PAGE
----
How To Look After Chickens While On Vacation: The Ultimate Guide

Got chickens and looking to take a vacation? That’s OK. Everybody needs to get away from it all for a while each year – you just need to take some simple precautions to ensure that your chickens are well-looked after in your absence and this guide tells you everything that you need to know about keeping chickens while you’re on vacation.

Our how to look after chickens while on vacation: the ultimate guide includes: what to do with chickens when you’re on vacation, all about chicken boarding houses, how to find a chicken sitter, how to negotiate with a chicken sitter, how to make things easy for your chicken sitter, a plan for the chicken sitter and one very important thing for when you return.

What To Do With Pet Chickens While On Vacation?

Even chicken owners need a break at some point, right? You’ve spent the year slaving away in the office and all you’ve been thinking about is that cool week on the beach soaking up the rays and reading the latest page turner but then suddenly, you realize that you’ve got something else to handle or the dream is going to stay a dream.

Somebody’s got to take care of the chickens. The chickens that you’ve lavished endless amounts of love and effort on. The chickens that have built their life on the routine that beats to your drum. If you can’t get the chickens looked after – things are going to be a little tricky.

Fortunately, you have two options: 1. The easy option which is a chicken boarding house but it’s only easy if there’s one in your area and you can afford the service. Option 2 is the use of a chicken sitter which is more affordable, represents less hassle for your birds but requires a lot more planning to make things go smoothly. That’s where our guide really comes into its own.

If you’re going on vacation and you’ve got chickens, we’ve got your back.

Consider Chicken Boarding Houses?

One thing you have to love about a free market economy is that if there’s a need, somebody out there will come up with a service to meet it. So, yes, there are now the chicken equivalents of catteries around the country just waiting to take care of your flock for you in your absence.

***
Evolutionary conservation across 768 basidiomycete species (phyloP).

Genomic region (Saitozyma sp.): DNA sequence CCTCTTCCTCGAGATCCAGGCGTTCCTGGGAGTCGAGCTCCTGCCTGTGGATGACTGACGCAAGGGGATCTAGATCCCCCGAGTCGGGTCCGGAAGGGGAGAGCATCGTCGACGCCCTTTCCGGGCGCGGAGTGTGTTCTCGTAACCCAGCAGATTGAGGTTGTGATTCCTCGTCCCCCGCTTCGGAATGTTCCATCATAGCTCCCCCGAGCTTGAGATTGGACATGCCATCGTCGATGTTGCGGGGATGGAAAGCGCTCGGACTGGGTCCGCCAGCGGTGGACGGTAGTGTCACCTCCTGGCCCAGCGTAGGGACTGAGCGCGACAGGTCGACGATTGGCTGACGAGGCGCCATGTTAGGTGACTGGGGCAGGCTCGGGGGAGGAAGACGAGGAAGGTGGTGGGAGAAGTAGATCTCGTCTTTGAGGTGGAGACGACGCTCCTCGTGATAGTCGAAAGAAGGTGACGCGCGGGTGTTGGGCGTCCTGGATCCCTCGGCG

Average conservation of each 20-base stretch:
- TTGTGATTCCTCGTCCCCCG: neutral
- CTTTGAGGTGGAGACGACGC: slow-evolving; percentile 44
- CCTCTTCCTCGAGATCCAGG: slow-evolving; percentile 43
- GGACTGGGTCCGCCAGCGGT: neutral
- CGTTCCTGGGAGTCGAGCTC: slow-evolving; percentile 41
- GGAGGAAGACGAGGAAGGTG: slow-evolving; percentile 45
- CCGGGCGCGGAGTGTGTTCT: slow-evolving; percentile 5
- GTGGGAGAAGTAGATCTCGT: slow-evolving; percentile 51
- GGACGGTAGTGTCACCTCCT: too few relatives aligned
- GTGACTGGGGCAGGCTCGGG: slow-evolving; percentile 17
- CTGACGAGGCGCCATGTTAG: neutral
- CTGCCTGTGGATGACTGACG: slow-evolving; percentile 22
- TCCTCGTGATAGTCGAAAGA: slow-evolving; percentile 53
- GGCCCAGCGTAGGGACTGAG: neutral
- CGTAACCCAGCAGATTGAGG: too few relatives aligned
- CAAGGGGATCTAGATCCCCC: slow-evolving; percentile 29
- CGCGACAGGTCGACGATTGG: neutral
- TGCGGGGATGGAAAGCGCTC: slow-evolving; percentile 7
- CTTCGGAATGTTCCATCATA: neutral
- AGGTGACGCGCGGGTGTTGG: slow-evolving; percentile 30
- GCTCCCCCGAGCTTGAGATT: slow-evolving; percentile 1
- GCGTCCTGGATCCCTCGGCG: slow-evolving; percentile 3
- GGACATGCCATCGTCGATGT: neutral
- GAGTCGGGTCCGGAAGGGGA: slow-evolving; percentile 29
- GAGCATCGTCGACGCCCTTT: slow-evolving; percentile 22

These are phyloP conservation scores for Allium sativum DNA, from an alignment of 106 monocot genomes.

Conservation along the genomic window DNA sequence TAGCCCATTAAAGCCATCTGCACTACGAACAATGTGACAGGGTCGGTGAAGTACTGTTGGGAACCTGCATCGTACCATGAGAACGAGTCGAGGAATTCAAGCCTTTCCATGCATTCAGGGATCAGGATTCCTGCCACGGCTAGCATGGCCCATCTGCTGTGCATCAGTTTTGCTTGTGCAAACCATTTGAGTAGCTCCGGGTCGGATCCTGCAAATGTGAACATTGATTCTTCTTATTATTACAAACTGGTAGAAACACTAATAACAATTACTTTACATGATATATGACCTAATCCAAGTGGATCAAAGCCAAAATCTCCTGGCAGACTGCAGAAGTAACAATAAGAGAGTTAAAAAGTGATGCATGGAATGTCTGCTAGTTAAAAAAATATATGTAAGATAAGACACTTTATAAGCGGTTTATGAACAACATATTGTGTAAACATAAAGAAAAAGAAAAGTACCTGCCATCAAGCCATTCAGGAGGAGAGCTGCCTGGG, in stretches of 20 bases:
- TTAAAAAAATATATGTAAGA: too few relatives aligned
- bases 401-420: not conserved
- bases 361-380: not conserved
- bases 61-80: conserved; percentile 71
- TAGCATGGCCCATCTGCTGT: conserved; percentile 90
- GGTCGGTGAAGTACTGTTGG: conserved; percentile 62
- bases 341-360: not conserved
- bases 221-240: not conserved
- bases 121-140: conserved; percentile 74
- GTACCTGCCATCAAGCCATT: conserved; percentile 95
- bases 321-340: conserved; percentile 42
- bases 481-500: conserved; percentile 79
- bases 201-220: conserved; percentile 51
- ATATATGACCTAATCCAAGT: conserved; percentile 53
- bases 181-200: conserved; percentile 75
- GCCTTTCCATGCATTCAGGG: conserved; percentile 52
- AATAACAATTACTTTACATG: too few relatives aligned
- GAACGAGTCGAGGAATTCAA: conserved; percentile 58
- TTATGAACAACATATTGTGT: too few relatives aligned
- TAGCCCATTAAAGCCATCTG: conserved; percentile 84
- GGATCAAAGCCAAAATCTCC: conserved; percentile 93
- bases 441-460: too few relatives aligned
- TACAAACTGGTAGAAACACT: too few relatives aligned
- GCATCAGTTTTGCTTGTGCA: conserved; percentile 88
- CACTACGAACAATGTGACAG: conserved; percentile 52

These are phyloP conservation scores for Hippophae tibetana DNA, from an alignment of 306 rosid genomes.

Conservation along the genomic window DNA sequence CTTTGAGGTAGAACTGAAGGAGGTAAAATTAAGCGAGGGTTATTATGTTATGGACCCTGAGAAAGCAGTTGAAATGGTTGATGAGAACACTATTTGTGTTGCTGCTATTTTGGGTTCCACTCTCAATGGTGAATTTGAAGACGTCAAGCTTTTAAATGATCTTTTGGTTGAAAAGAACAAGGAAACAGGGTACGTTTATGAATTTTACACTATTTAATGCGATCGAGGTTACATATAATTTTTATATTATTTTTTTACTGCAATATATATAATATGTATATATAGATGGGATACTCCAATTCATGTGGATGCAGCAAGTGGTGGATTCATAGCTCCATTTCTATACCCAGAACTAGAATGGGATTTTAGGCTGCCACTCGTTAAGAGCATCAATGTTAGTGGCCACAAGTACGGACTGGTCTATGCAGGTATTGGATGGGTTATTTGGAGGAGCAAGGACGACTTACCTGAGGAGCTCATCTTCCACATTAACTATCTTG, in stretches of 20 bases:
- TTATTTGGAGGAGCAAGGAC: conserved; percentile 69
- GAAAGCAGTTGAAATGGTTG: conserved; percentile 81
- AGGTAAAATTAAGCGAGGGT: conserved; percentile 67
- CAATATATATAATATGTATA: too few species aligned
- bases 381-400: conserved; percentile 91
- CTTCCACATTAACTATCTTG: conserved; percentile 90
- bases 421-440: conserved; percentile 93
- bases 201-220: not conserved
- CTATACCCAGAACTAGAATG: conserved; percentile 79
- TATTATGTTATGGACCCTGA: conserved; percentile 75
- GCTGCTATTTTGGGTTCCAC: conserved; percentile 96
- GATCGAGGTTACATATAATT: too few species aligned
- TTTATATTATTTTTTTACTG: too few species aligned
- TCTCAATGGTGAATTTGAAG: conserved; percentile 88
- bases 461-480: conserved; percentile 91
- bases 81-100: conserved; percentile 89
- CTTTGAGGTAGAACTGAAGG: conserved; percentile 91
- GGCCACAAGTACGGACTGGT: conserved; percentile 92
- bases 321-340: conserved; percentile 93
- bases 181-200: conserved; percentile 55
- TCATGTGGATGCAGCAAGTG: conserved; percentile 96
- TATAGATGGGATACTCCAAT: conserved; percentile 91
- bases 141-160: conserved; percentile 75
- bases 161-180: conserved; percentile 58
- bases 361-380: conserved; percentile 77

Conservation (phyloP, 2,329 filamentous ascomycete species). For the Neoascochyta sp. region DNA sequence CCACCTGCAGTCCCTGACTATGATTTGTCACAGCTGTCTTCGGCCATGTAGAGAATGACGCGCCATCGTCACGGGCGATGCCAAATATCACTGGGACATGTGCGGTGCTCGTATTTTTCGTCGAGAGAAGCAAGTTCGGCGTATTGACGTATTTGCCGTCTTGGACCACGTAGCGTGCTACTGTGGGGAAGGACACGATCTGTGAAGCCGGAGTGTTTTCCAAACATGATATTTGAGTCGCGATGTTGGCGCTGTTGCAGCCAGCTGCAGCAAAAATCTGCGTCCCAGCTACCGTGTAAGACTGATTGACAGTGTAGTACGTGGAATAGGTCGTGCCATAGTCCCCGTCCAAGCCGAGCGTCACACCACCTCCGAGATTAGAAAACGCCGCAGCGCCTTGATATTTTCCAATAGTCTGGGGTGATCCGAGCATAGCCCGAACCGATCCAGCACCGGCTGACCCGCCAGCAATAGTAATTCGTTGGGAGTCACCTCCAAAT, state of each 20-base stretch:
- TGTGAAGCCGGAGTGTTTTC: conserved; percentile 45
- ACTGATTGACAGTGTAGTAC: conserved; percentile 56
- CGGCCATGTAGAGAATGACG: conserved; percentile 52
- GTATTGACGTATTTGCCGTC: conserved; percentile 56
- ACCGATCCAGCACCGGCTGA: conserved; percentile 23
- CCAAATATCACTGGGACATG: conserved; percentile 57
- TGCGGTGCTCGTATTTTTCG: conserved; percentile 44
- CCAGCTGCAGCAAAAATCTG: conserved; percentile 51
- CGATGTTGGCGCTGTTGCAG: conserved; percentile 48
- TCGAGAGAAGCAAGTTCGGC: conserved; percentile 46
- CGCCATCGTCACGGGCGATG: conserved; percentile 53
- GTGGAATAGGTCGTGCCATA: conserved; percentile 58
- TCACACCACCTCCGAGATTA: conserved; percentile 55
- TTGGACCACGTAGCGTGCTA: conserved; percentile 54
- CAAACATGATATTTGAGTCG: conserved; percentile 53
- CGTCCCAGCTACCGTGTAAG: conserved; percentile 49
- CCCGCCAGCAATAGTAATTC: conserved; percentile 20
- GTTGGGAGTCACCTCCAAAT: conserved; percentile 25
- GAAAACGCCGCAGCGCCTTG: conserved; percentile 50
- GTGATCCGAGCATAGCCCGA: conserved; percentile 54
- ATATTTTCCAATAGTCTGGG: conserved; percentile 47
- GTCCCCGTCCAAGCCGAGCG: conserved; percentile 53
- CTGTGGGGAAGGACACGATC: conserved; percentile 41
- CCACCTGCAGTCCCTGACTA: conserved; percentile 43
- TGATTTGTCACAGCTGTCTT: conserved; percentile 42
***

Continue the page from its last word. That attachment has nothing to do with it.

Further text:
There are some things to bear in mind before opting for chicken boarding houses:

  • You want to make absolutely certain that your chickens will be on fresh ground – one of the easiest ways for them to pick up disease is to move into a patch that’s just been vacated by another flock.
  • You want to check the hygiene standards of the boarding house, thoroughly too, some diseases can hang around on surfaces for ages and they need disinfecting to be sure they’re gone.
  • You want to see that they have electric fencing – this keeps predators away and provides a safe environment for your chickens to run about in.
  • You also want to check the reviews of the establishment – if there are any serious problems, somebody else is likely to already have encountered them.
  • You should provide the feed – this avoids any possible digestive issues for your chickens while they’re away
  • You should see if they offer any extra services – having their wings clipped and nails trimmed while you’re away saves you a job when you get back from your vacation.

One last thing, chickens are not the best travellers. It can really help to ensure their travel boxes are airy and won’t overheat. Try not to keep the chickens in the boot. Don’t leave them in a parked car in the sun, ever. It’s also best not to travel in the heat of the day.

Finding A Chicken Sitter?

If there’s no chicken boarding house nearby, you can’t afford one or it’s simply not up to scratch (excuse the pun) then it’s time to find a chicken sitter. Yes, just like a babysitter but for chickens.

Well, technically, if you’re just going away for a couple of days – you can probably just let your chickens get on with things as long as you’ve got an automatic feeding and watering system. Nothing’s likely to go badly wrong in a very short period of time.

Longer than that though? You want a chicken sitter.

You can draw your chicken sitter from pretty much anywhere – college kid in need of some extra cash, niece or nephew looking to make a good impression, a friend whose dogs you look after when they go away but it’s a good idea to make sure your chicken sitter ticks the following boxes:


We’re not, by any means, suggesting that you need a full credit history and a dossier on the chicken sitter’s last month of activity, but we are saying, exercise some common sense here. You are going to have to give this person some access to your chickens and to your home and yard.

You want to come home to find the house still standing, the chickens still breathing and everything roughly where you left it when you went away.